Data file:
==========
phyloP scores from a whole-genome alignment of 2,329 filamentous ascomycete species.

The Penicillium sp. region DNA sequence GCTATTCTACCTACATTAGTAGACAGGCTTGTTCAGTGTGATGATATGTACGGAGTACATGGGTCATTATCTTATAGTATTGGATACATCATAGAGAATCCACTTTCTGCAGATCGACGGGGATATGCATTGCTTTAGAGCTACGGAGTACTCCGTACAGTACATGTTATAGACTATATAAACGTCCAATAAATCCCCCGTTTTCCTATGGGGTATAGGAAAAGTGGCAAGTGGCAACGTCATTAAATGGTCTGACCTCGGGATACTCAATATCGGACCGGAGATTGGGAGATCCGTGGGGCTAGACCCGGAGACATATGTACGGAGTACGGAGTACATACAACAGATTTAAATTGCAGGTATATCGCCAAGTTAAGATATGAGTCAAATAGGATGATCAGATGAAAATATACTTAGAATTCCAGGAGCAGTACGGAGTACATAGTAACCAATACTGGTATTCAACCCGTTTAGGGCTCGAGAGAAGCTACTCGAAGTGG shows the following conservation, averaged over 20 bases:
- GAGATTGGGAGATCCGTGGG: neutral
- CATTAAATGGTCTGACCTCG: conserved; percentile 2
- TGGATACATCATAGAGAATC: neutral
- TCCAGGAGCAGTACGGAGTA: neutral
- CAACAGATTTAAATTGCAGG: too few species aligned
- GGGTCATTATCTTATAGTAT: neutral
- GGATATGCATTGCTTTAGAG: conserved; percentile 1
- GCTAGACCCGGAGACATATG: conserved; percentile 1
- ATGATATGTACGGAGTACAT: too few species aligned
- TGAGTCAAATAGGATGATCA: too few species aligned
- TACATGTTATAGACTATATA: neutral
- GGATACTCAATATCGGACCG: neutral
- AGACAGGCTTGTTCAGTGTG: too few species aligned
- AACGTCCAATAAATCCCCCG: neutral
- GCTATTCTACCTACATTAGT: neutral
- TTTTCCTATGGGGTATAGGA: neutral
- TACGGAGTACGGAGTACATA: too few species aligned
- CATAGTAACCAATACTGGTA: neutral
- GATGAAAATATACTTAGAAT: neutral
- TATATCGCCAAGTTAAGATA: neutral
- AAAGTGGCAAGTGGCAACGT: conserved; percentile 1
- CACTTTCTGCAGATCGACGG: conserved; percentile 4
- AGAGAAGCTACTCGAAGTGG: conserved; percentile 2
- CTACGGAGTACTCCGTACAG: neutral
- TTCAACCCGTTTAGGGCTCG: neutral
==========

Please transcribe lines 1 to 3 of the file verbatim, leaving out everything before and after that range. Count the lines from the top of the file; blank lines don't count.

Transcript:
phyloP scores from a whole-genome alignment of 2,329 filamentous ascomycete species.

The Penicillium sp. region DNA sequence GCTATTCTACCTACATTAGTAGACAGGCTTGTTCAGTGTGATGATATGTACGGAGTACATGGGTCATTATCTTATAGTATTGGATACATCATAGAGAATCCACTTTCTGCAGATCGACGGGGATATGCATTGCTTTAGAGCTACGGAGTACTCCGTACAGTACATGTTATAGACTATATAAACGTCCAATAAATCCCCCGTTTTCCTATGGGGTATAGGAAAAGTGGCAAGTGGCAACGTCATTAAATGGTCTGACCTCGGGATACTCAATATCGGACCGGAGATTGGGAGATCCGTGGGGCTAGACCCGGAGACATATGTACGGAGTACGGAGTACATACAACAGATTTAAATTGCAGGTATATCGCCAAGTTAAGATATGAGTCAAATAGGATGATCAGATGAAAATATACTTAGAATTCCAGGAGCAGTACGGAGTACATAGTAACCAATACTGGTATTCAACCCGTTTAGGGCTCGAGAGAAGCTACTCGAAGTGG shows the following conservation, averaged over 20 bases:
- GAGATTGGGAGATCCGTGGG: neutral